Invented by Adrian Murtaza, Harald Fuchs, Bernd CZELHAN, Jan PLOGSTIES, Matteo AGNELLI, Ingo Hofmann, Fraunhofer Gesellschaft zur Forderung der Angewandten Forschung eV

The market for optimizing audio delivery for virtual reality (VR) applications is rapidly expanding as the demand for immersive experiences continues to grow. As VR technology becomes more accessible and affordable, developers are focusing on enhancing the audio aspect of these virtual environments to provide users with a truly immersive and realistic experience. Audio plays a crucial role in creating a sense of presence and immersion in VR applications. It helps to transport users into a virtual world by providing spatial cues and realistic sound effects that mimic real-life scenarios. Whether it’s the sound of footsteps approaching from behind or the distant echo of a waterfall, high-quality audio can greatly enhance the overall VR experience. One of the key challenges in optimizing audio delivery for VR applications is achieving accurate spatial audio. Spatial audio refers to the ability to perceive sound coming from different directions and distances, just like in the real world. This is achieved through the use of advanced audio algorithms and techniques that simulate the way sound waves interact with the environment and the listener’s ears. To achieve accurate spatial audio, developers often rely on binaural audio techniques. Binaural audio involves capturing sound using specialized microphones that mimic the human ear’s shape and placement. These recordings are then processed and played back through headphones, creating a 3D audio experience that accurately represents the direction and distance of sound sources. Another important aspect of optimizing audio delivery for VR applications is ensuring low latency. Latency refers to the delay between the user’s actions and the corresponding audio response. In VR, even the slightest delay can break the sense of immersion and cause discomfort or motion sickness. Therefore, developers need to minimize latency to ensure a seamless and realistic audio experience. To address these challenges, companies specializing in audio technology are developing innovative solutions specifically tailored for VR applications. These solutions include advanced audio engines, software development kits (SDKs), and plugins that enable developers to create immersive audio experiences with ease. These tools often provide features such as real-time audio rendering, spatial audio simulation, and low-latency processing. The market for optimizing audio delivery for VR applications is not limited to gaming. Various industries, including education, healthcare, and entertainment, are exploring the potential of VR to enhance their products and services. For example, VR simulations can be used in medical training to provide realistic scenarios for students to practice their skills. In such applications, accurate and immersive audio is crucial for creating a lifelike environment and enhancing the learning experience. As the demand for VR applications continues to rise, the market for optimizing audio delivery is expected to grow significantly. According to a report by MarketsandMarkets, the global market for VR in gaming and entertainment alone is projected to reach $45.09 billion by 2027. This growth is likely to drive the demand for advanced audio technologies that can deliver high-quality and immersive audio experiences. In conclusion, the market for optimizing audio delivery for VR applications is expanding rapidly as developers strive to create immersive and realistic virtual environments. Achieving accurate spatial audio and low latency are key challenges that companies specializing in audio technology are addressing through innovative solutions. As VR becomes more prevalent across various industries, the demand for high-quality audio experiences is expected to grow, driving the market for audio optimization in VR applications.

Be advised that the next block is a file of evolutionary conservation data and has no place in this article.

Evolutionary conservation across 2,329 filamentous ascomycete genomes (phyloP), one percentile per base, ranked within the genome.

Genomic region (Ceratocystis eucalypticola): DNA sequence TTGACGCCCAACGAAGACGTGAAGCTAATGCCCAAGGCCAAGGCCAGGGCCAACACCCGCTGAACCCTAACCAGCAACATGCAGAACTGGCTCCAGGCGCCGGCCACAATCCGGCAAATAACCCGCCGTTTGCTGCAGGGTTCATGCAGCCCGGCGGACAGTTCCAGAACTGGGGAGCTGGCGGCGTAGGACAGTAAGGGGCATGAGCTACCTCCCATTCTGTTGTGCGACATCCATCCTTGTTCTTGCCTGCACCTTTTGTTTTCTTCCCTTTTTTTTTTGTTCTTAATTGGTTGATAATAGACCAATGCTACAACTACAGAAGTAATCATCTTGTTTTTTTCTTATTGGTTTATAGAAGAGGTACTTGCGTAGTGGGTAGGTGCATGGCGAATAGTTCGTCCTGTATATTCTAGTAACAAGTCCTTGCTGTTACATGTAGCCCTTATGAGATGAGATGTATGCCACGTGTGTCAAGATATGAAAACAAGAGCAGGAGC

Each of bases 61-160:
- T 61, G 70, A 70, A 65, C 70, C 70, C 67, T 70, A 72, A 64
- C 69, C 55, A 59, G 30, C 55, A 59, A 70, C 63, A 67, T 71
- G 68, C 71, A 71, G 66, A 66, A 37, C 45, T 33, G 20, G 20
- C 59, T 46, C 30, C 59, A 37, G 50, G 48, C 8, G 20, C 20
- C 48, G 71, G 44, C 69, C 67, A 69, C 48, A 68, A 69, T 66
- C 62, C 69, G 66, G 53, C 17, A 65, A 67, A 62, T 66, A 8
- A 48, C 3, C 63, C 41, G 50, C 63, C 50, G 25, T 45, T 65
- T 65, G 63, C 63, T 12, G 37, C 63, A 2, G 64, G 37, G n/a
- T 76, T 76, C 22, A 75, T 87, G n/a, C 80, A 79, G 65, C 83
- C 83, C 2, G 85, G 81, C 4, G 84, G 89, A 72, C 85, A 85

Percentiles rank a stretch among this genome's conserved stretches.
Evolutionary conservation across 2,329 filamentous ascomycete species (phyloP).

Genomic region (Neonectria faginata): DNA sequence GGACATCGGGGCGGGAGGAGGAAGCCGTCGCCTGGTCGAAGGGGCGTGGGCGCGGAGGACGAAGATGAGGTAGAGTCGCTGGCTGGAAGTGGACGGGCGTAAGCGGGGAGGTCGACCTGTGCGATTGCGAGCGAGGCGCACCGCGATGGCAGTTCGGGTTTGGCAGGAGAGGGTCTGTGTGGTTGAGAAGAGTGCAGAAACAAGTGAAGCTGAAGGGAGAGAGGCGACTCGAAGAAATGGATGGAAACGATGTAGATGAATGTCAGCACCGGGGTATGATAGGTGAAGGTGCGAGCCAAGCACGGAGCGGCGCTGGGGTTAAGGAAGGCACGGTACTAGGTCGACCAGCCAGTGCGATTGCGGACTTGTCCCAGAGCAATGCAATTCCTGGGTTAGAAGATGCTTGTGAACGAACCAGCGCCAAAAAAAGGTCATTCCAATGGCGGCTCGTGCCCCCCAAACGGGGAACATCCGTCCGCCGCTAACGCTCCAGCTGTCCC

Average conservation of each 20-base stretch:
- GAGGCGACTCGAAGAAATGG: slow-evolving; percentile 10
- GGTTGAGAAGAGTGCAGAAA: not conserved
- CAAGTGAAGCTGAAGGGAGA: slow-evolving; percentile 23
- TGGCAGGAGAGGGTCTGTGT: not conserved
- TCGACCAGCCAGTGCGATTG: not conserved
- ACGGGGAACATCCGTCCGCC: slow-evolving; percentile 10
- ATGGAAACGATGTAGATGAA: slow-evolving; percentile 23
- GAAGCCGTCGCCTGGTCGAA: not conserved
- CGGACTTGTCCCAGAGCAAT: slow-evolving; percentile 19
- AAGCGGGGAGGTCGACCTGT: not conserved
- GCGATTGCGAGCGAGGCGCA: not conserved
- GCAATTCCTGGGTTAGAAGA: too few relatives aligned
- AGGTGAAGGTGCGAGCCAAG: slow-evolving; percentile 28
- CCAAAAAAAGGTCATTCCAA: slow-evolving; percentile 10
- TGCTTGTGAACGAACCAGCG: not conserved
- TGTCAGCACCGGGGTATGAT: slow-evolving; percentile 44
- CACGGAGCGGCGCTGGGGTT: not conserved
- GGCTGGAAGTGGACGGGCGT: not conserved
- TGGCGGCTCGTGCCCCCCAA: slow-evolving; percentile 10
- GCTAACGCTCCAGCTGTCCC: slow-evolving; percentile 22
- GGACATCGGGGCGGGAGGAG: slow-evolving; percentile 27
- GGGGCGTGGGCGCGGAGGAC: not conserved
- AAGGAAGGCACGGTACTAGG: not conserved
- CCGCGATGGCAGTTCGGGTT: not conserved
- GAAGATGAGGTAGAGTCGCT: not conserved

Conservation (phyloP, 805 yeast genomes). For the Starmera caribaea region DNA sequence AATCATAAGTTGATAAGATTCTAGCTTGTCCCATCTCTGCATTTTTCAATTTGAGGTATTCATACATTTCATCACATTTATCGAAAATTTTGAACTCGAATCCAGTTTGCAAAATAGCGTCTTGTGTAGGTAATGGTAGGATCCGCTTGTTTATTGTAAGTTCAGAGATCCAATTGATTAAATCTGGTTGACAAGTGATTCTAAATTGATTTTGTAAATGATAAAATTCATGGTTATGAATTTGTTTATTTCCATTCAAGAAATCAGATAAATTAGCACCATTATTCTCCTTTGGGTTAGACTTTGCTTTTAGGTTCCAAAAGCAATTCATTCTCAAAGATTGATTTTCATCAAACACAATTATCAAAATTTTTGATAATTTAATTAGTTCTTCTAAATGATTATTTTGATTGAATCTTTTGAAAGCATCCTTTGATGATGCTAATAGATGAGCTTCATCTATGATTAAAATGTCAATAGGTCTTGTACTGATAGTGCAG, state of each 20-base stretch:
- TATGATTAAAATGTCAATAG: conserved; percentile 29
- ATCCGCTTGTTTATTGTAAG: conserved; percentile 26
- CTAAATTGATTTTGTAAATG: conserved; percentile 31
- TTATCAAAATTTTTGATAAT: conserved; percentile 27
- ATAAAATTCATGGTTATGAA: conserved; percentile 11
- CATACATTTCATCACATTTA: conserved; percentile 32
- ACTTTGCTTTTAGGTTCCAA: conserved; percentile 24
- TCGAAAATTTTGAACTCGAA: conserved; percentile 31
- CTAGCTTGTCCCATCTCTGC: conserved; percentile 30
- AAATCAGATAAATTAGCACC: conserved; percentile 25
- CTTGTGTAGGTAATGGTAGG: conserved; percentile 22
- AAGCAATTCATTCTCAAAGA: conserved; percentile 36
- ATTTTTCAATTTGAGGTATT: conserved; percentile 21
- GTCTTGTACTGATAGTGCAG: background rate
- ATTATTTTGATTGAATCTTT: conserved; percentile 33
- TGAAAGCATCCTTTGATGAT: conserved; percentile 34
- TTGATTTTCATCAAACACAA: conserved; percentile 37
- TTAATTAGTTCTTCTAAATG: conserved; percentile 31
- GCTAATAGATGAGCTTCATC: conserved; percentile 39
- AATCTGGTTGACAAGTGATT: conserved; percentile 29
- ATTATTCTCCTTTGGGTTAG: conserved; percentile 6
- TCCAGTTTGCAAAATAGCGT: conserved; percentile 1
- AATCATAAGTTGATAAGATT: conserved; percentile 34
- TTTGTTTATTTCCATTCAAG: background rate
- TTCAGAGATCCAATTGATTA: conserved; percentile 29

The Fraunhofer Gesellschaft zur Forderung der Angewandten Forschung eV invention works as follows

In one example, a system is equipped with at least one video decoder that can decode video signals to display VR, AR or 360-degree environments to the user. At least one audio encoder is included in the system to decode audio streams. The system is configured for requesting at least one audiostream and/or audio element of an Audio stream, and/or adaptation set from a server based on at least the current viewport of the user and/or his head orientation, and/or movement and/or interaction metadata or virtual positional data.

Background for Optimizing Audio Delivery for Virtual Reality Applications

In a Virtual Reality environment (VR), or similar in an Augmented Reality or Mixed Reality (MR), or 360-degree Video environments, the user can usually visualise 360-degree content, using for example a Head Mounted Display, and listen to it on headphones (or loudspeakers with correct rendering depending on its position).